Meissen cup and saucer
- View Full Item
- Created Date
- ca 1740-1750
TITLE: Meissen tea bowl and saucer
MAKER: Meissen Manufactory
PHYSICAL DESCRIPTION: ceramic, porcelain (overall material)
MEASUREMENTS: Cup: H. 1⅞" 4.8cm; Saucer: D. 5⅛" 13.1cm
OBJECT NAME: Cup and saucer
PLACE MADE: Meissen, Saxony, Germany
DATE MADE: 1740-1750
Industry and Manufacturing
CREDIT LINE: Hans C. Syz Collection
ID NUMBER: 1987.0896.24 a,b
COLLECTOR/ DONOR: 502 a,b
(DATA SOURCE: National Museum of American History, Kenneth E. Behring Center)
MARKS: Crossed swords with two dots over handles in underglaze blue; “69” in gold; “3” impressed on saucer.
PURCHASED FROM: Adolf Beckhardt, The Art Exchange, New York, 1944.
This cup and saucer is from the Smithsonian’s Hans Syz Collection of Meissen Porcelain. Dr. Syz (1894-1991) began his collection in the early years of World War II, when he purchased eighteenth-century Meissen table wares from the Art Exchange run by the New York dealer Adolf Beckhardt (1889-1962). Dr. Syz, a Swiss immigrant to the United States, collected Meissen porcelain while engaged in a professional career in psychiatry and the research of human behavior. He believed that cultural artifacts have an important role to play in enhancing our awareness and understanding of human creativity and its communication among peoples. His collection grew to represent this conviction.
The invention of Meissen porcelain, declared over three hundred years ago early in 1709, was a collective achievement that represents an early modern precursor to industrial chemistry and materials science. The porcelains we see in our museum collections, made in the small town of Meissen in the German States, were the result of an intense period of empirical research. Generally associated with artistic achievement of a high order, Meissen porcelain was also a technological achievement in the development of inorganic, non-metallic materials.
The cup and saucer have elaborate brackets painted in gold and black. Watteau figures set in landscapes and painted in overglaze polychrome enamels rest on the brackets; on the saucer a young man looks towards the viewer over his shoulder as he escorts his lover into the park, and on the cup a birdman is seen from behind. The birdman as bird catcher, seller or entertainer was a familiar figure in the streets, markets, and fairs of Paris and other European cities with a reputation that ranged from the sinister to the simpleton. On the other side of the cup a woman on horseback with sword in hand gallops behind two hunting dogs.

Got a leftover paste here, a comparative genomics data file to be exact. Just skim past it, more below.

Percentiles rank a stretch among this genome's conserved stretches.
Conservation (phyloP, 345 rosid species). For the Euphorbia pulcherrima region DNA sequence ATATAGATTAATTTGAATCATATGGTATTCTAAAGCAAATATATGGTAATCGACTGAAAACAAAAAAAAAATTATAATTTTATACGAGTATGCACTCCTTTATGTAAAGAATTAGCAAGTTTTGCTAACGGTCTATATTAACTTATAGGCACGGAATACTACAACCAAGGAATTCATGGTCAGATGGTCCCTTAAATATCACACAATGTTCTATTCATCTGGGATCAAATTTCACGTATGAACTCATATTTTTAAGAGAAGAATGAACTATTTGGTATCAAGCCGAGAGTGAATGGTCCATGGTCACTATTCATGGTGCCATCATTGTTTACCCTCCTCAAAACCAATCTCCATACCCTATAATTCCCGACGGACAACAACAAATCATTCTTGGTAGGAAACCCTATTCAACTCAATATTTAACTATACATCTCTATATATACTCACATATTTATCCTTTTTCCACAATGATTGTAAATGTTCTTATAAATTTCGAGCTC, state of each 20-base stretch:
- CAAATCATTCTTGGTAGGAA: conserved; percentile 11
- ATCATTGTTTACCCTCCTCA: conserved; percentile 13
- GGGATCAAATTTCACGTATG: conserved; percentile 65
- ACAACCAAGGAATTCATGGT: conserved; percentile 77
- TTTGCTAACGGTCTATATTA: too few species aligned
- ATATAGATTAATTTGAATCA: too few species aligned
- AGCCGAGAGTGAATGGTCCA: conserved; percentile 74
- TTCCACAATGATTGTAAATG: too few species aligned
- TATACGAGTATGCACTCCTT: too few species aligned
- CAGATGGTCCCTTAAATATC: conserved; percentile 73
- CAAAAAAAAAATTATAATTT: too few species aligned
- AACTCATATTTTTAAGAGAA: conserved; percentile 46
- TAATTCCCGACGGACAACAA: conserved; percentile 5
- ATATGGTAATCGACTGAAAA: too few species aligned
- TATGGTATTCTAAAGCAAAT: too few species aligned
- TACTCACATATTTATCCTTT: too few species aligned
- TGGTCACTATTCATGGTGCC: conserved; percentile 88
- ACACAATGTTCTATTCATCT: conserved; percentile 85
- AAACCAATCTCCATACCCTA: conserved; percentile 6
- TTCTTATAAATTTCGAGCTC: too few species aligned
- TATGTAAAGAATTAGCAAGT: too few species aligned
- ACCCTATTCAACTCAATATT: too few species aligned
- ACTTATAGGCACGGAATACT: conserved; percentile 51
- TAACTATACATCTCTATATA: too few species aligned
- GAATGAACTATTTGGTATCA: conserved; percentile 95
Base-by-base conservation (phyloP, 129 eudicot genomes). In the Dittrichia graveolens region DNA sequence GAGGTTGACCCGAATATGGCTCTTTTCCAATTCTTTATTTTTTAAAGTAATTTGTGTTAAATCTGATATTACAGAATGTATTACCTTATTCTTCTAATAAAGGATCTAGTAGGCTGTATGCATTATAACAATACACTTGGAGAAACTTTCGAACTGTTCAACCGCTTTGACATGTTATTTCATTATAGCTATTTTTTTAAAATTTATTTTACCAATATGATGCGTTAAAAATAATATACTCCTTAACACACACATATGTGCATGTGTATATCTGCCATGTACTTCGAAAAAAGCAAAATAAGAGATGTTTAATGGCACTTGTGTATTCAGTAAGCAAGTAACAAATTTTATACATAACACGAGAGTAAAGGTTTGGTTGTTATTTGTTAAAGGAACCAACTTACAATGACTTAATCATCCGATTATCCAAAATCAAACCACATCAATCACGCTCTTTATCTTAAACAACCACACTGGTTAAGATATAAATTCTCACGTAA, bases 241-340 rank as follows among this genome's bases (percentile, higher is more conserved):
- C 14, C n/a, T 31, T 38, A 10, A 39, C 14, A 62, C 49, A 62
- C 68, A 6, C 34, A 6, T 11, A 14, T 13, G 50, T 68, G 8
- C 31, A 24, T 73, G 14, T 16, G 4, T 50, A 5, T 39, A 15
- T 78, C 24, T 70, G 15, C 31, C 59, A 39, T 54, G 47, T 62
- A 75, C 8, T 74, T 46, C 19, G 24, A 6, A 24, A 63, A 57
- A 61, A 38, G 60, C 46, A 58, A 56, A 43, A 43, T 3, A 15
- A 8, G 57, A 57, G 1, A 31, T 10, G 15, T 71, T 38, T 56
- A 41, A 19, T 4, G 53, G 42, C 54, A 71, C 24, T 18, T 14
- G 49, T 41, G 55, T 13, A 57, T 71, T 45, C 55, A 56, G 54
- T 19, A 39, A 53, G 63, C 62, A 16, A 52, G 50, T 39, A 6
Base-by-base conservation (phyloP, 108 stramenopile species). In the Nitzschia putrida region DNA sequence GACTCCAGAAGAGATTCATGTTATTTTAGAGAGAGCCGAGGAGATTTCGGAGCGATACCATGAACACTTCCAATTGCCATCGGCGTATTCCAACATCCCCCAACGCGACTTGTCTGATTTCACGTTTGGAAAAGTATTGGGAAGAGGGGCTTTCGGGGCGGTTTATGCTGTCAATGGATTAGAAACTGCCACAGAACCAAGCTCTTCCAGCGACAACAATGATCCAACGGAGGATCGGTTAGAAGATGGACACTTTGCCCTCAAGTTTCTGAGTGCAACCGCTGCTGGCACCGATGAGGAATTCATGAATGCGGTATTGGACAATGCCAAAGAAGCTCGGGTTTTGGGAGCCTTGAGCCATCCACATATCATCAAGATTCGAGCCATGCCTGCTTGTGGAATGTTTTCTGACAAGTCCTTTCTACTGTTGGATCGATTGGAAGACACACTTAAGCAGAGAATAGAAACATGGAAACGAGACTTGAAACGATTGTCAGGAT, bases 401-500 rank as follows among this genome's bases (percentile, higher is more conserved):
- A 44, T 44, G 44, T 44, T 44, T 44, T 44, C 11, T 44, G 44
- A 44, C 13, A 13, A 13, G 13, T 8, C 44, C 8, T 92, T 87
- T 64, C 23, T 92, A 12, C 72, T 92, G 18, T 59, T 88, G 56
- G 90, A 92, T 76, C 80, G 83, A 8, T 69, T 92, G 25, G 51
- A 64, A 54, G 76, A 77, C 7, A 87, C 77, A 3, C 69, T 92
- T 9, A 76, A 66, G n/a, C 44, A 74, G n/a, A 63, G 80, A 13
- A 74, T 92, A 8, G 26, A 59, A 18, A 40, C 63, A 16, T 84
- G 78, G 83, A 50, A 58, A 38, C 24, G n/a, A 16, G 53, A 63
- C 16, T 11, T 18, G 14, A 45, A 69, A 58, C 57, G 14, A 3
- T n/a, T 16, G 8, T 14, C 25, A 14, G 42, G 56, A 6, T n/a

In the work of French artist Jean Antoine Watteau (1684-1721) we see the development of the fêtes galantes based on the outdoor entertainments in private and public pleasure parks that represent youthful elite society removed from the conventions of court protocol. Watteau’s works depicted conversational, theatrical, and amorous encounters set in these surroundings.
The Meissen manufactory operated under a system of division of labor. Enamel painters specializing in landscapes and subjects with figures were paid more than those who painted flowers, fruits and underglaze blue patterns. Most painters received pay by the piece rather than a regular wage.
Ornamental gold painting and polishing of the gold after firing was the work of other specialists in the painting division.
On Antoine Watteau see Thomas Crow, 1985, Painters and Public Life in Eighteenth-Century Paris, chapter II, ‘Fêtes Galantes and Fêtes Publiques’, pp. 55-75. See also Sheriff, M. D., (ed.) 2006, Antoine Watteau: Perspectives on the Artist and the Culture of His Time.
On graphic sources for Meissen’s painters see Möller, K. A., “’…fine copper pieces for the factory…’ Meissen Pieces Based on graphic originals” in Pietsch, U., Banz, C., 2010, Triumph of the Blue Swords: Meissen Porcelain for Aristocracy and Bourgoisie 1710-1815, pp. 84-93. On the painting division at Meissen see Rückert, R., 1990, Biographische Daten der Meissener Manufakturisten des 18. Jahrhunderts, pp. 134-136.
Hans Syz, J. Jefferson Miller II, Rainer Rückert, 1979, Catalogue of the Hans Syz Collection: Meissen Porcelain and Hausmalerei, pp. 338-339.
Currently not on view
- Meissen Manufactory
- Chicago citation style
- Meissen Manufactory. Meissen cup and saucer. ca 1740-1750. Retrieved from the Digital Public Library of America, http://collections.si.edu/search/results.htm?q=record_ID%3Anmah_1415554&repo=DPLA. (Accessed July 22, 2019.)
- APA citation style
- Meissen Manufactory, (ca 1740-1750) Meissen cup and saucer. Retrieved from the Digital Public Library of America, http://collections.si.edu/search/results.htm?q=record_ID%3Anmah_1415554&repo=DPLA
- MLA citation style
- Meissen Manufactory. Retrieved from the Digital Public Library of America <http://collections.si.edu/search/results.htm?q=record_ID%3Anmah_1415554&repo=DPLA>.